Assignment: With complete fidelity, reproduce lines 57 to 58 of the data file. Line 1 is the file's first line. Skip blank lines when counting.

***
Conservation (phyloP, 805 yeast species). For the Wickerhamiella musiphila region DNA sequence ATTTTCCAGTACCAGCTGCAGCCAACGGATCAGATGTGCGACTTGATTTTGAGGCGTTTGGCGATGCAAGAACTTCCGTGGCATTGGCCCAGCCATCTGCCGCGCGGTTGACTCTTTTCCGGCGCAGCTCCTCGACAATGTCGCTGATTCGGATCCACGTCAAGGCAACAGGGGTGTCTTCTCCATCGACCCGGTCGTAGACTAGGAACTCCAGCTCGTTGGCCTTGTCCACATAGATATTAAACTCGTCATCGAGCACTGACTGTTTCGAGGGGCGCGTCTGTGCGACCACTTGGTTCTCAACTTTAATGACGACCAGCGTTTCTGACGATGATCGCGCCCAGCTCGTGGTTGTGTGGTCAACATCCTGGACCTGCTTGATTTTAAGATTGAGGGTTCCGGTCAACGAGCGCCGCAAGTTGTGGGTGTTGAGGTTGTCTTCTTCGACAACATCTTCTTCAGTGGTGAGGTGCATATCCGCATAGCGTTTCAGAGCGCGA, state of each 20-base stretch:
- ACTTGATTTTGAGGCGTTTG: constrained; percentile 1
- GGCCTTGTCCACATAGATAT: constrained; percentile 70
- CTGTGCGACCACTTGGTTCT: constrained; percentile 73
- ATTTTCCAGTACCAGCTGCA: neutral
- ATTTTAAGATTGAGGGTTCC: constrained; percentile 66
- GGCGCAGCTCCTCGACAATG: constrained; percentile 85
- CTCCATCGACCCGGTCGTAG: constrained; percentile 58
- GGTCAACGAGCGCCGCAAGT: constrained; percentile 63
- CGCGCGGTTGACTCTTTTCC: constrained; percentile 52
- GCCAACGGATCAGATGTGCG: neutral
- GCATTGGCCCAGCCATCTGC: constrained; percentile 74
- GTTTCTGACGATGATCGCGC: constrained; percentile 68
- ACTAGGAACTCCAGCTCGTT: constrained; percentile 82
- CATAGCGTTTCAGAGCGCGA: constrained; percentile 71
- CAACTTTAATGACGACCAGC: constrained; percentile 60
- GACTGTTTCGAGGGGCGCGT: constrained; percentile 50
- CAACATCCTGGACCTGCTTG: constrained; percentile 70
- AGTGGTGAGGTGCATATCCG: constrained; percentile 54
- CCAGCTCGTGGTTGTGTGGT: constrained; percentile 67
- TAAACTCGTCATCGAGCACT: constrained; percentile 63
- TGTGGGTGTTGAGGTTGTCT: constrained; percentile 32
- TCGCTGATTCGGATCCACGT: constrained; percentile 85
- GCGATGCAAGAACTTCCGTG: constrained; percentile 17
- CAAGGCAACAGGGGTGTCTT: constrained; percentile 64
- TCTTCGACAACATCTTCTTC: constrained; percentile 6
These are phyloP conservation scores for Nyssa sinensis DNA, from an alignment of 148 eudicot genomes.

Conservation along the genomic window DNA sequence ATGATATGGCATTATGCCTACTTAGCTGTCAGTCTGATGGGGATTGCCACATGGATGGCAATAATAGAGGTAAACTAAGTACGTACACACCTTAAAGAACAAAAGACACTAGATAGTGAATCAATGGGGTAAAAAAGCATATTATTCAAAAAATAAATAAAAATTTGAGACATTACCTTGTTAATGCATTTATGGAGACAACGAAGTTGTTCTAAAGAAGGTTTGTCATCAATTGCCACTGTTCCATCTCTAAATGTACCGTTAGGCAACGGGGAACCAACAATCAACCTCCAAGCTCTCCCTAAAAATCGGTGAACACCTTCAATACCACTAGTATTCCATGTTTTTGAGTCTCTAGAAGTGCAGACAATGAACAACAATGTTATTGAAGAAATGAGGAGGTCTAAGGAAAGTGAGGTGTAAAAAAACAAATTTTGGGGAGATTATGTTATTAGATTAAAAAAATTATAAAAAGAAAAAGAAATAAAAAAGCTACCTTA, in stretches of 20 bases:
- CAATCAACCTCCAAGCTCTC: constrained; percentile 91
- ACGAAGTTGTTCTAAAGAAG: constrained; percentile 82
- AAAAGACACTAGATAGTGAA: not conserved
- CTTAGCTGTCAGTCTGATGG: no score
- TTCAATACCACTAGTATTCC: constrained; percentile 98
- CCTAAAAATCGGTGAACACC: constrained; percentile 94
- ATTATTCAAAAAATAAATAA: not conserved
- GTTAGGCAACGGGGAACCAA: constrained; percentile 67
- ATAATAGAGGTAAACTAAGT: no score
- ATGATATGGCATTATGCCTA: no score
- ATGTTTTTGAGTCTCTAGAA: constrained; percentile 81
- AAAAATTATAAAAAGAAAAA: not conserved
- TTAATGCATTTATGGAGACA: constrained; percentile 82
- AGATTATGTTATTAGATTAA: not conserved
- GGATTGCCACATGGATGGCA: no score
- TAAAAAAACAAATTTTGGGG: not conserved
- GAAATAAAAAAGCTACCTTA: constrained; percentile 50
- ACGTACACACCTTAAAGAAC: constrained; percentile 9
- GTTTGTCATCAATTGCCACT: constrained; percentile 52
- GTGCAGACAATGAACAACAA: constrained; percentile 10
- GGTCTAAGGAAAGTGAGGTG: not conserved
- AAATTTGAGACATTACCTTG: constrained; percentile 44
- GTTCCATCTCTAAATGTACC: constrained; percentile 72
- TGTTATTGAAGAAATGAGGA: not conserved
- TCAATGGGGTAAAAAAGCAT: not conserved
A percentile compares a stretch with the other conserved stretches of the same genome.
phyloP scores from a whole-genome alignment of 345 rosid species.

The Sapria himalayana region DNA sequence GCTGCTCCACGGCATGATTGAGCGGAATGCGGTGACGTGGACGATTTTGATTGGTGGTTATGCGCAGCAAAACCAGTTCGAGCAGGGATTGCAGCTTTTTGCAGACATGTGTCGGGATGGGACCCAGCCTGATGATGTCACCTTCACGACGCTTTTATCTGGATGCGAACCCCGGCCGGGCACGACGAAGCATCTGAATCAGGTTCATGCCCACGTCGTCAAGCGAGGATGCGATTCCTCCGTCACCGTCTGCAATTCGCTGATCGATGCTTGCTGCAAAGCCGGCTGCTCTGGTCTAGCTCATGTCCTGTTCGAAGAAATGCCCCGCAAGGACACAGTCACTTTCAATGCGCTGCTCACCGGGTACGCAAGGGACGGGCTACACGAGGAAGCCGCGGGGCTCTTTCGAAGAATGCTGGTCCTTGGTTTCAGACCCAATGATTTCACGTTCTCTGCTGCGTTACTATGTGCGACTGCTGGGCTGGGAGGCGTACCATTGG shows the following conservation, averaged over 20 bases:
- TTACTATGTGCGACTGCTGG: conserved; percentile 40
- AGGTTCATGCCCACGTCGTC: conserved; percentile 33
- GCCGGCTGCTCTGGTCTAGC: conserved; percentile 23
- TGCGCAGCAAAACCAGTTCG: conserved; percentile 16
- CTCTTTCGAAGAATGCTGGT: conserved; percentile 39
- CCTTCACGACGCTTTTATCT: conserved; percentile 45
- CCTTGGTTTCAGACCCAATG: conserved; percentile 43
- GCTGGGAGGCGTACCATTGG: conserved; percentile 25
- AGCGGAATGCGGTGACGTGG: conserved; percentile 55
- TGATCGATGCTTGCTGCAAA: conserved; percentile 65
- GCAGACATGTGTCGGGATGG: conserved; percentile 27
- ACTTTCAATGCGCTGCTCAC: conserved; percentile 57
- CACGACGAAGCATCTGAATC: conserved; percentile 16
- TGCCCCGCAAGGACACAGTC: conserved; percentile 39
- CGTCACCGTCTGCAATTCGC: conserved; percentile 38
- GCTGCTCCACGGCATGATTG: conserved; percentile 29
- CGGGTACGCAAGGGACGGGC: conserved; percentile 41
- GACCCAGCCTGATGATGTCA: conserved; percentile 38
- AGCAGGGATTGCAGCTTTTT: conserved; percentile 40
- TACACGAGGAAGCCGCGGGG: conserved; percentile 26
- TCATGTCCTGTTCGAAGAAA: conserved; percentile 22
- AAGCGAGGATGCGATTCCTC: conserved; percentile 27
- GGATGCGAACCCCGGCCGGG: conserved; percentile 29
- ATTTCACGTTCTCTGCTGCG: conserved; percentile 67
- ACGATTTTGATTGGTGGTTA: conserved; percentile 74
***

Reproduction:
- TTACTATGTGCGACTGCTGG: conserved; percentile 40
- AGGTTCATGCCCACGTCGTC: conserved; percentile 33